Compare any two graphics cards:
GeForce GTX 460 1GB vs Radeon HD 5770
IntroThe GeForce GTX 460 1GB comes with a clock speed of 675 MHz and a GDDR5 memory frequency of 900 MHz. It also uses a 256-bit bus, and uses a 40 nm design. It features 336 SPUs, 56 TAUs, and 32 Raster Operation Units.
Compare those specs to the Radeon HD 5770, which makes use of a 40 nm design. AMD has clocked the core frequency at 850 MHz. The GDDR5 RAM runs at a frequency of 1200 MHz on this card. It features 800(160x5) SPUs along with 40 TAUs and 16 Rasterization Operator Units.
Battlefield Bad Company 2
Mass Effect 2
Supreme Commander 2
GeForce GTX 460 1GB wins
(Based entirely on the benchmarks listed above)
When combining all game benchmark scores on this page together, the GeForce GTX 460 1GB wins overall, by 56 FPS. Please note that we do not have the results of every benchmark ever done for these cards, so the results may differ wildly in different games.
Power Usage and Theoretical Benchmarks
Power Consumption (Max TDP)
The GeForce GTX 460 1GB should theoretically perform quite a bit faster than the Radeon HD 5770 in general. (explain)
Texel RateThe GeForce GTX 460 1GB should be just a bit (more or less 11%) more effective at AF than the Radeon HD 5770. (explain)
Pixel RateIf running with a high resolution is important to you, then the GeForce GTX 460 1GB is the winner, and very much so. (explain)
Please note that the above 'benchmarks' are all just theoretical - the results were calculated based on the card's specifications, and real-world performance may (and probably will) vary at least a bit.
Please note that the price comparisons are based on search keywords - sometimes it might show cards with very similar names that are not exactly the same as the one chosen in the comparison. We do try to filter out the wrong results as best we can, though.
Memory Bandwidth: Bandwidth is the maximum amount of data (measured in megabytes per second) that can be moved across the external memory interface within a second. The number is worked out by multiplying the bus width by its memory speed. In the case of DDR type RAM, the result should be multiplied by 2 once again. If DDR5, multiply by ANOTHER 2x. The higher the bandwidth is, the better the card will be in general. It especially helps with AA, High Dynamic Range and high resolutions.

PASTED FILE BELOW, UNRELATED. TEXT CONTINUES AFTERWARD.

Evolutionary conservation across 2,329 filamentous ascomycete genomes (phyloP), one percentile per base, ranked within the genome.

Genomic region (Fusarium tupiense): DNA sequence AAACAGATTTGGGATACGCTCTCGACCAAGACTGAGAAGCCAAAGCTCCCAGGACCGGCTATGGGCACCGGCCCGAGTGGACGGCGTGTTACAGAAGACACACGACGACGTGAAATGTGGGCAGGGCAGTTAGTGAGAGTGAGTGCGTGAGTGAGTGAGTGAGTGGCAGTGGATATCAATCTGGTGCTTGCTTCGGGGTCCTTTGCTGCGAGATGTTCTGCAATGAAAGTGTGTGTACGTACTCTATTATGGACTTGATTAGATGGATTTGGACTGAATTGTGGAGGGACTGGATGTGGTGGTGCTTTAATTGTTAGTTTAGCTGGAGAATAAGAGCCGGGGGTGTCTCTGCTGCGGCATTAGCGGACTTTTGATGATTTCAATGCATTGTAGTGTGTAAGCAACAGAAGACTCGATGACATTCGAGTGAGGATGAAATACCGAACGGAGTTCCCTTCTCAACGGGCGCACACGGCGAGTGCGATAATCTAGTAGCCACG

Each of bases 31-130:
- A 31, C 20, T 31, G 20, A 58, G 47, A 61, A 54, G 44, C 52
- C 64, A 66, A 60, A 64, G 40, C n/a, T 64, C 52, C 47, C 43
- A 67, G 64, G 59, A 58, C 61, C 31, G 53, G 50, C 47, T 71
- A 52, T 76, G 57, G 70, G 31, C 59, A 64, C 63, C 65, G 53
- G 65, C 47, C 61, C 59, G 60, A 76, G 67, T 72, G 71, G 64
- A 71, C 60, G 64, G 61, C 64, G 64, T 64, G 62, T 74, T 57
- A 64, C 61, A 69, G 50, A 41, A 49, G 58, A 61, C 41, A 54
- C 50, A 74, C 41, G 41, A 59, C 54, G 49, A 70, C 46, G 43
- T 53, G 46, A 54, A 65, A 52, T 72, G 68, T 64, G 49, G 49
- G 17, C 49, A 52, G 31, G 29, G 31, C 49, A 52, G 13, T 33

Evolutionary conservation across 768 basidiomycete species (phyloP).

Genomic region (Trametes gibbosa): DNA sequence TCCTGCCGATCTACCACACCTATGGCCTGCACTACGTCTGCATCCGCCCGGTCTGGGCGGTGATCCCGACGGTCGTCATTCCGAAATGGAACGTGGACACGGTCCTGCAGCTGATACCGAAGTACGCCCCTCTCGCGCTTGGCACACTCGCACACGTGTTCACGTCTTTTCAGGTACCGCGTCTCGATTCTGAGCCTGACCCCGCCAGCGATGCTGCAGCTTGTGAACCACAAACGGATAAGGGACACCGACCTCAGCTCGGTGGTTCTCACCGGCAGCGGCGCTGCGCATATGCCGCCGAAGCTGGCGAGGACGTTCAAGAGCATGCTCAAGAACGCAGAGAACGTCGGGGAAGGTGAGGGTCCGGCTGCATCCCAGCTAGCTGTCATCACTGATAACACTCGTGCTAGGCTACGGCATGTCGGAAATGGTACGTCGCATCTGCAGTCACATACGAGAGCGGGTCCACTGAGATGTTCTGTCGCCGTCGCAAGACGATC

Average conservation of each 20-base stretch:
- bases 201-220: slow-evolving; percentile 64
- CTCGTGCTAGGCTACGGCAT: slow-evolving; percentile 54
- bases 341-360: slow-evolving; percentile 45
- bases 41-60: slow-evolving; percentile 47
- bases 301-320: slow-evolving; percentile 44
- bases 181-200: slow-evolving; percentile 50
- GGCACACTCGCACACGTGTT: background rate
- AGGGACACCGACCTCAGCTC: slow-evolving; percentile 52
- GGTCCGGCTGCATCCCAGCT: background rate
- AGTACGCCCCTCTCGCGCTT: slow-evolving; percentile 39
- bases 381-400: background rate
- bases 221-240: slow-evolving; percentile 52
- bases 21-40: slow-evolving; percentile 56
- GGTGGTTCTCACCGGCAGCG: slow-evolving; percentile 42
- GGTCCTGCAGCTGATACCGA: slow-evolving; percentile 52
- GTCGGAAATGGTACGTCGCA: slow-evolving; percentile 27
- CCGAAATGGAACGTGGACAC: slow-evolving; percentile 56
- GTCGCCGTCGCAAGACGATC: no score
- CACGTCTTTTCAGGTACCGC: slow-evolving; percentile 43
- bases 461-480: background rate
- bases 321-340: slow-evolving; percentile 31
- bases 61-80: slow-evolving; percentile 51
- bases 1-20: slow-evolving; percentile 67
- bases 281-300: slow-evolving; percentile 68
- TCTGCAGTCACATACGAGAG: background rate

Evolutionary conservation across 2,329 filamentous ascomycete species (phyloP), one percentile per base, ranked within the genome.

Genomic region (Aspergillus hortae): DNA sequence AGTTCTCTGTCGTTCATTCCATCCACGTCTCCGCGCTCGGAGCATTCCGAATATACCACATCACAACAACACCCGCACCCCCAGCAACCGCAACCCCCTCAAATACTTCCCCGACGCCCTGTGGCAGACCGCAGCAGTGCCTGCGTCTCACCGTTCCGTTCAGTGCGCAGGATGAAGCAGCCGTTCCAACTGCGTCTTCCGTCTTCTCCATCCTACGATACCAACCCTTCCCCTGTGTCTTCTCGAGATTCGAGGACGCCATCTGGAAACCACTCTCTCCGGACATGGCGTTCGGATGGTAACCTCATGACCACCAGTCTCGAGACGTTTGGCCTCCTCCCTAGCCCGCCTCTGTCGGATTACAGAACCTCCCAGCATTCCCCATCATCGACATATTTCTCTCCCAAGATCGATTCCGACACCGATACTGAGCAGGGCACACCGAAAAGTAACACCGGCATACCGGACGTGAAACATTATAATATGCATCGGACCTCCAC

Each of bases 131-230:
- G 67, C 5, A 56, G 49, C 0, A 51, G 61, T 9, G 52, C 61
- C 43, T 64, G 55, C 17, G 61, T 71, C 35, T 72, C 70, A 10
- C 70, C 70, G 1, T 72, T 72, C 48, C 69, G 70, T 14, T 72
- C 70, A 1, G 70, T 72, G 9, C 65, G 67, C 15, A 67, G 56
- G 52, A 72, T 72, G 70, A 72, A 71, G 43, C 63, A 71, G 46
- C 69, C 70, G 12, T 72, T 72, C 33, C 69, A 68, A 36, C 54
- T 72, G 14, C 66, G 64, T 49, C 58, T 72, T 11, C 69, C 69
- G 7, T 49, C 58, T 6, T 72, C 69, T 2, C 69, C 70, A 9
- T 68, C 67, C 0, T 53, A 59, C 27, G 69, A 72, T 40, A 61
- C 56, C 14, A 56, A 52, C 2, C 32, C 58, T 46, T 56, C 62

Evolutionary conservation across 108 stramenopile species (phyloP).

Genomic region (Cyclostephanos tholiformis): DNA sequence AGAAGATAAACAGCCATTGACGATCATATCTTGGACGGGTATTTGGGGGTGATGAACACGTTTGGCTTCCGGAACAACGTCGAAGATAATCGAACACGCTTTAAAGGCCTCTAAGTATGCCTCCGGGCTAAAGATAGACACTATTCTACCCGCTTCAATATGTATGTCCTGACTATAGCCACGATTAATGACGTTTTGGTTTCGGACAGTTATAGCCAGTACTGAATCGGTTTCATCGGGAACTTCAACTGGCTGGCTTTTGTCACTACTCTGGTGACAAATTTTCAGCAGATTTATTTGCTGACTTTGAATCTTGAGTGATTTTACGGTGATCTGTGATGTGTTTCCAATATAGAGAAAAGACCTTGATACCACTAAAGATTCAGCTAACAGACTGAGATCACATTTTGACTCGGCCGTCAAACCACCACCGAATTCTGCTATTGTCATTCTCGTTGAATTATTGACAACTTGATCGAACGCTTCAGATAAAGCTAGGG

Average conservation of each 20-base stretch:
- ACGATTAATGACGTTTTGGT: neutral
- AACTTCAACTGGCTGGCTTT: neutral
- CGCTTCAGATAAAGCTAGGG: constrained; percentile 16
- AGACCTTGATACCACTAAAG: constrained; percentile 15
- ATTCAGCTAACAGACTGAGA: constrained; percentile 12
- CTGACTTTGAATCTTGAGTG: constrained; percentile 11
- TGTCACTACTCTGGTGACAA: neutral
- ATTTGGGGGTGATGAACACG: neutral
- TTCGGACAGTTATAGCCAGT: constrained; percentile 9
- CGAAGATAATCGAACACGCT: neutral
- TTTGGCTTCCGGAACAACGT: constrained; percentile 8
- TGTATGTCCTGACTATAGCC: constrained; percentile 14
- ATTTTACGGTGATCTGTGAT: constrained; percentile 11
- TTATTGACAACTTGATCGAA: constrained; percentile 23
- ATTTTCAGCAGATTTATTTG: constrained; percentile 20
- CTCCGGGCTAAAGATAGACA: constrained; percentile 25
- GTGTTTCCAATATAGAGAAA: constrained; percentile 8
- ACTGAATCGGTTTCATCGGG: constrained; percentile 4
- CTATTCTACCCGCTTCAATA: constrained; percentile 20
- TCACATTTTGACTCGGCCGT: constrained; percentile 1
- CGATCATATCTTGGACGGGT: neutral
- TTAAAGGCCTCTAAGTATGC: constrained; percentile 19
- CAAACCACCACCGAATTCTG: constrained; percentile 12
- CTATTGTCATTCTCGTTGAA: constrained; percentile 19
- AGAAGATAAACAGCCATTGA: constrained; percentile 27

Texel Rate: Texel rate is the maximum texture map elements (texels) that can be applied per second. This number is worked out by multiplying the total number of texture units by the core clock speed of the chip. The better this number, the better the card will be at texture filtering (anisotropic filtering - AF). It is measured in millions of texels applied in a second.
Pixel Rate: Pixel rate is the maximum number of pixels that the graphics card could possibly record to the local memory per second - measured in millions of pixels per second. Pixel rate is calculated by multiplying the number of ROPs by the the card's clock speed. ROPs (Raster Operations Pipelines - aka Render Output Units) are responsible for drawing the pixels (image) on the screen. The actual pixel output rate also depends on many other factors, especially the memory bandwidth of the card - the lower the bandwidth is, the lower the ability to reach the max fill rate.